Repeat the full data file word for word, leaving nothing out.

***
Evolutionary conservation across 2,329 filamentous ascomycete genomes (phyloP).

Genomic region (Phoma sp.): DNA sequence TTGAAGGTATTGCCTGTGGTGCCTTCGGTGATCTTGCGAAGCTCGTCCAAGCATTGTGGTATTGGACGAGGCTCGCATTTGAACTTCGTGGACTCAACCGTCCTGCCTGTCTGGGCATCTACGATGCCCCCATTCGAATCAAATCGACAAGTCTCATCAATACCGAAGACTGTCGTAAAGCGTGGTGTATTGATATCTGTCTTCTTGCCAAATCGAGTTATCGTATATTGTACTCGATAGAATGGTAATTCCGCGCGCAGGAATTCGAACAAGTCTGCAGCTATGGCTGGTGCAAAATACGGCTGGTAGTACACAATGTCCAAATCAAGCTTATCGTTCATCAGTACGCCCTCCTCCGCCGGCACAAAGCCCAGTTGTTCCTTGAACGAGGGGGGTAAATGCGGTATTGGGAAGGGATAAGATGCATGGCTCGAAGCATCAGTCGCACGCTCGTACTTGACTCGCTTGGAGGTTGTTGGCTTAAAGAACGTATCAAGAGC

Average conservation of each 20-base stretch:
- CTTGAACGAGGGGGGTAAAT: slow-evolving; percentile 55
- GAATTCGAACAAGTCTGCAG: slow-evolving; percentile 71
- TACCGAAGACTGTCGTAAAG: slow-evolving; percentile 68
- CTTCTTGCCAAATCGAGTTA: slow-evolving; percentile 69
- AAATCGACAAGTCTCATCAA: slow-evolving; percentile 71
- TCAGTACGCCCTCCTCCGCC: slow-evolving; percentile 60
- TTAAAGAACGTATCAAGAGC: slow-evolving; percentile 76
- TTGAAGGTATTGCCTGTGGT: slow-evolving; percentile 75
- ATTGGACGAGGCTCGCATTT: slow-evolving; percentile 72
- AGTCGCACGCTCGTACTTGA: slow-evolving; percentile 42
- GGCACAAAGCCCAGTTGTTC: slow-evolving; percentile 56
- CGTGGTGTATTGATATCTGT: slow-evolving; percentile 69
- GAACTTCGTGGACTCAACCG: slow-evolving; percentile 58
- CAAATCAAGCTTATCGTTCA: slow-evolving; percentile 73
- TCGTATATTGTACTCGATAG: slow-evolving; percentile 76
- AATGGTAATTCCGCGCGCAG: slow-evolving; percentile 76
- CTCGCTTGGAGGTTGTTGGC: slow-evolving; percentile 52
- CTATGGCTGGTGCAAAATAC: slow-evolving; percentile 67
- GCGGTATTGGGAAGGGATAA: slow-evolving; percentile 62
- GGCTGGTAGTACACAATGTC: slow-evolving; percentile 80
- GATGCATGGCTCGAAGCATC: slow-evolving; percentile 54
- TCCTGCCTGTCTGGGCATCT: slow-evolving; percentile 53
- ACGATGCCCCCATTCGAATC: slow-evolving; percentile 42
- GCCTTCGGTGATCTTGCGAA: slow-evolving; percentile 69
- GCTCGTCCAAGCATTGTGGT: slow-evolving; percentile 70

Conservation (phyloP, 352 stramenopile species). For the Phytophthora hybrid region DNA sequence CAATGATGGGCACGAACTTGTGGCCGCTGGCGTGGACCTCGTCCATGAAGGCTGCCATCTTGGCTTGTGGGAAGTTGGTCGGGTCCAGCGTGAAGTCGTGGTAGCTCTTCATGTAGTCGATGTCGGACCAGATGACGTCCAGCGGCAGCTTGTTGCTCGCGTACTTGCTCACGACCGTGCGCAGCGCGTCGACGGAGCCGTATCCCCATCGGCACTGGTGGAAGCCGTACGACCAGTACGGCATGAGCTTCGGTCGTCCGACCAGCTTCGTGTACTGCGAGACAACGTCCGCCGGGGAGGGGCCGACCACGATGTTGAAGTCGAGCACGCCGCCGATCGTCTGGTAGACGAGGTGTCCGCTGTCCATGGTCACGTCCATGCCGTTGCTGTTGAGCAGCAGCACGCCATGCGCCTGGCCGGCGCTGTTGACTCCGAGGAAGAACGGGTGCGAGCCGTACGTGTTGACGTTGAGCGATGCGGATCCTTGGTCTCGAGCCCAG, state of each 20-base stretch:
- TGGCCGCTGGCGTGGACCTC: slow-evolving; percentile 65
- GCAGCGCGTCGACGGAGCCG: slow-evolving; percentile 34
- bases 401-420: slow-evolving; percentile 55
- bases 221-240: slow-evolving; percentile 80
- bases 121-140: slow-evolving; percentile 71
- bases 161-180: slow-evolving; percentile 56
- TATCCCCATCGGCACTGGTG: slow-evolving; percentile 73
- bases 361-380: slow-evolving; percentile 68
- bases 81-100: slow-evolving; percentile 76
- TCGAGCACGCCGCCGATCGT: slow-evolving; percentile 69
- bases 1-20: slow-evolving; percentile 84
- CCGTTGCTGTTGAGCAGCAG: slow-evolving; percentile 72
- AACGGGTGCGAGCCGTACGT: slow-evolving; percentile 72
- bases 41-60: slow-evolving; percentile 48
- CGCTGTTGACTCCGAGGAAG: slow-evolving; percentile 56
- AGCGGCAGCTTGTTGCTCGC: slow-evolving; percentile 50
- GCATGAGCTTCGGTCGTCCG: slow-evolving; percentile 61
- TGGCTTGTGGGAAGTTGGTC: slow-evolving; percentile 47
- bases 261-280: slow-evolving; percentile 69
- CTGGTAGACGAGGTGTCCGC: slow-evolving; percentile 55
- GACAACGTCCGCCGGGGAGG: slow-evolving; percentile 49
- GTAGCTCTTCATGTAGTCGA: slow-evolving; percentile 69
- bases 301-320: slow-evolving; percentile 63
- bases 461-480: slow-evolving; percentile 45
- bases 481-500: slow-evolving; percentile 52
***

Evolutionary conservation across 2,329 filamentous ascomycete genomes (phyloP).

Genomic region (Phoma sp.): DNA sequence TTGAAGGTATTGCCTGTGGTGCCTTCGGTGATCTTGCGAAGCTCGTCCAAGCATTGTGGTATTGGACGAGGCTCGCATTTGAACTTCGTGGACTCAACCGTCCTGCCTGTCTGGGCATCTACGATGCCCCCATTCGAATCAAATCGACAAGTCTCATCAATACCGAAGACTGTCGTAAAGCGTGGTGTATTGATATCTGTCTTCTTGCCAAATCGAGTTATCGTATATTGTACTCGATAGAATGGTAATTCCGCGCGCAGGAATTCGAACAAGTCTGCAGCTATGGCTGGTGCAAAATACGGCTGGTAGTACACAATGTCCAAATCAAGCTTATCGTTCATCAGTACGCCCTCCTCCGCCGGCACAAAGCCCAGTTGTTCCTTGAACGAGGGGGGTAAATGCGGTATTGGGAAGGGATAAGATGCATGGCTCGAAGCATCAGTCGCACGCTCGTACTTGACTCGCTTGGAGGTTGTTGGCTTAAAGAACGTATCAAGAGC

Average conservation of each 20-base stretch:
- CTTGAACGAGGGGGGTAAAT: slow-evolving; percentile 55
- GAATTCGAACAAGTCTGCAG: slow-evolving; percentile 71
- TACCGAAGACTGTCGTAAAG: slow-evolving; percentile 68
- CTTCTTGCCAAATCGAGTTA: slow-evolving; percentile 69
- AAATCGACAAGTCTCATCAA: slow-evolving; percentile 71
- TCAGTACGCCCTCCTCCGCC: slow-evolving; percentile 60
- TTAAAGAACGTATCAAGAGC: slow-evolving; percentile 76
- TTGAAGGTATTGCCTGTGGT: slow-evolving; percentile 75
- ATTGGACGAGGCTCGCATTT: slow-evolving; percentile 72
- AGTCGCACGCTCGTACTTGA: slow-evolving; percentile 42
- GGCACAAAGCCCAGTTGTTC: slow-evolving; percentile 56
- CGTGGTGTATTGATATCTGT: slow-evolving; percentile 69
- GAACTTCGTGGACTCAACCG: slow-evolving; percentile 58
- CAAATCAAGCTTATCGTTCA: slow-evolving; percentile 73
- TCGTATATTGTACTCGATAG: slow-evolving; percentile 76
- AATGGTAATTCCGCGCGCAG: slow-evolving; percentile 76
- CTCGCTTGGAGGTTGTTGGC: slow-evolving; percentile 52
- CTATGGCTGGTGCAAAATAC: slow-evolving; percentile 67
- GCGGTATTGGGAAGGGATAA: slow-evolving; percentile 62
- GGCTGGTAGTACACAATGTC: slow-evolving; percentile 80
- GATGCATGGCTCGAAGCATC: slow-evolving; percentile 54
- TCCTGCCTGTCTGGGCATCT: slow-evolving; percentile 53
- ACGATGCCCCCATTCGAATC: slow-evolving; percentile 42
- GCCTTCGGTGATCTTGCGAA: slow-evolving; percentile 69
- GCTCGTCCAAGCATTGTGGT: slow-evolving; percentile 70

Conservation (phyloP, 352 stramenopile species). For the Phytophthora hybrid region DNA sequence CAATGATGGGCACGAACTTGTGGCCGCTGGCGTGGACCTCGTCCATGAAGGCTGCCATCTTGGCTTGTGGGAAGTTGGTCGGGTCCAGCGTGAAGTCGTGGTAGCTCTTCATGTAGTCGATGTCGGACCAGATGACGTCCAGCGGCAGCTTGTTGCTCGCGTACTTGCTCACGACCGTGCGCAGCGCGTCGACGGAGCCGTATCCCCATCGGCACTGGTGGAAGCCGTACGACCAGTACGGCATGAGCTTCGGTCGTCCGACCAGCTTCGTGTACTGCGAGACAACGTCCGCCGGGGAGGGGCCGACCACGATGTTGAAGTCGAGCACGCCGCCGATCGTCTGGTAGACGAGGTGTCCGCTGTCCATGGTCACGTCCATGCCGTTGCTGTTGAGCAGCAGCACGCCATGCGCCTGGCCGGCGCTGTTGACTCCGAGGAAGAACGGGTGCGAGCCGTACGTGTTGACGTTGAGCGATGCGGATCCTTGGTCTCGAGCCCAG, state of each 20-base stretch:
- TGGCCGCTGGCGTGGACCTC: slow-evolving; percentile 65
- GCAGCGCGTCGACGGAGCCG: slow-evolving; percentile 34
- bases 401-420: slow-evolving; percentile 55
- bases 221-240: slow-evolving; percentile 80
- bases 121-140: slow-evolving; percentile 71
- bases 161-180: slow-evolving; percentile 56
- TATCCCCATCGGCACTGGTG: slow-evolving; percentile 73
- bases 361-380: slow-evolving; percentile 68
- bases 81-100: slow-evolving; percentile 76
- TCGAGCACGCCGCCGATCGT: slow-evolving; percentile 69
- bases 1-20: slow-evolving; percentile 84
- CCGTTGCTGTTGAGCAGCAG: slow-evolving; percentile 72
- AACGGGTGCGAGCCGTACGT: slow-evolving; percentile 72
- bases 41-60: slow-evolving; percentile 48
- CGCTGTTGACTCCGAGGAAG: slow-evolving; percentile 56
- AGCGGCAGCTTGTTGCTCGC: slow-evolving; percentile 50
- GCATGAGCTTCGGTCGTCCG: slow-evolving; percentile 61
- TGGCTTGTGGGAAGTTGGTC: slow-evolving; percentile 47
- bases 261-280: slow-evolving; percentile 69
- CTGGTAGACGAGGTGTCCGC: slow-evolving; percentile 55
- GACAACGTCCGCCGGGGAGG: slow-evolving; percentile 49
- GTAGCTCTTCATGTAGTCGA: slow-evolving; percentile 69
- bases 301-320: slow-evolving; percentile 63
- bases 461-480: slow-evolving; percentile 45
- bases 481-500: slow-evolving; percentile 52